Budgets cuts could force mental health patients to seek other options

CHARLESTON, SC (WCSC) – If certain budget cuts are approved, local mental health officials say it is likely that people with psychological problems will be forced to turn to emergency rooms for treatment.

According to the National Alliance on Mental Illness, a single emergency room visit costs $2,400, the same price of treating a person for an entire year at a community mental health center.

"The ERs are not treatment at all," said mental health counselor Heather Lloyd, who works in the rural areas of Charleston and Dorchester counties. "I mean we've found that these people have been struggling for many years and have not had treatment ever."

"They can try to remedy the immediate issue and then refer out," said Matthew Dorman, director of special operations for Charleston Dorchester Mental Health Center. "When they referred them out, the patients were not coming to the mental health center due to transportation or stigma."

This past November, the mission to reach people with mental illness went on the road with the Highway to Hope project. A mental health RV visits four rural areas in Charleston and Dorchester counties where services for psychological problems are hard to find. The RV sets up in the parking lots of churches and health centers.

"I would take long walks, you know just stay up and cope with it," said Gregory Jackson of Edisto explaining the technique he once used to deal with his mental illness.

Without a car, Jackson was unable to make the hour drive from his home to the mental health center in Charleston for treatment. Now that help is just steps away, he visits the RV on a weekly basis.

The Charleston Dorchester Mental Health Center also spearheads ACT-Like, an in-home program with four teams of counselors. ACT-Like began locally in 1988. Each week the teams visit the homes of mentally ill people in Charleston and Dorchester counties.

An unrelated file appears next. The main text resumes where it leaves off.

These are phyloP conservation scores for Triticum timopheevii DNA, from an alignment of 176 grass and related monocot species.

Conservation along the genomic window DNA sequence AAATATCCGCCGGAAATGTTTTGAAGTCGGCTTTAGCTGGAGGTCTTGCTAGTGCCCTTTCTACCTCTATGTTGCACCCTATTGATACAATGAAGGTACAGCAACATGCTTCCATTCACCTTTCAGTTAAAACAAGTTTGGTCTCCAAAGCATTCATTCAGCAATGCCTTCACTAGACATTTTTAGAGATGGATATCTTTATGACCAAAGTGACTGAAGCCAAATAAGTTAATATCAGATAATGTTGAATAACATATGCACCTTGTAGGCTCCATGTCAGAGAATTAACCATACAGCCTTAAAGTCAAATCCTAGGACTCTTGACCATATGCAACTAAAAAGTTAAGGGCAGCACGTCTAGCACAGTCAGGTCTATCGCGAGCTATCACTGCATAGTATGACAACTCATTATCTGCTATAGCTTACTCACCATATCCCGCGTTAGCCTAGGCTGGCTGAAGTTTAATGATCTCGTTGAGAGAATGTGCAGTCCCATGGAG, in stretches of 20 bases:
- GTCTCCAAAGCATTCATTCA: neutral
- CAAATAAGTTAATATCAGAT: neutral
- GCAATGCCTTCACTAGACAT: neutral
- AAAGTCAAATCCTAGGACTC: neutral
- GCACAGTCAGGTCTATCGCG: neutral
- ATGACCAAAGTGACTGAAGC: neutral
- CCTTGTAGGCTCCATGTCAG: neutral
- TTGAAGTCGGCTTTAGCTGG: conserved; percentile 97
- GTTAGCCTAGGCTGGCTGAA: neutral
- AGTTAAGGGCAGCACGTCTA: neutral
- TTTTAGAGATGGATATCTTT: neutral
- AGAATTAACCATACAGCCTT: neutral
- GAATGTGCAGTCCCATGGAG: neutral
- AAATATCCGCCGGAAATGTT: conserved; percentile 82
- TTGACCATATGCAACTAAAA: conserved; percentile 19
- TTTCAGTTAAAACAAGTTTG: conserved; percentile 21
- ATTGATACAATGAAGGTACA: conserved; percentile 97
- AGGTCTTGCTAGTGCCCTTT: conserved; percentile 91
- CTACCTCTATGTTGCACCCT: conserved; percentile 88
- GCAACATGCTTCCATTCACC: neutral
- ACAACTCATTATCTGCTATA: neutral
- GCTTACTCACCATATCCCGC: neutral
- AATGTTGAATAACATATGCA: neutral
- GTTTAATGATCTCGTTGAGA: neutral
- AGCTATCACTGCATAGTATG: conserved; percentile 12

"You sometimes see these things and you think you're crazy and there's something wrong with you and nothing can be done about it and then when you get the right medicine it disappears," said Denise Pope, describing the symptoms of schizoaffective disorder, a combination of schizophrenia and a mood disorder, which she has dealt with for nearly 30 years.

Pope's condition prevents her from driving, so about twice a week a mental health counselor stops in at her West Ashley home.

"It's easier for us to go into their home and get their trust in their environment then to bring them to a huge center here," said Dr. Katherine Smith, medical director of the Charleston Dorchester Mental Health Center.

With budget cuts looming, there is concern among local mental health officials programs like these could be downsized or fall by the wayside, leaving the psychologically ill out in the cold.

"You would just have folks suffering in silence and folks suffering with mental illness that are untreated," said Dorman.

For mental health concerns the Charleston Dorchester Mental Health Center can be reached 24 hours a day at 1-800- 613-8379.

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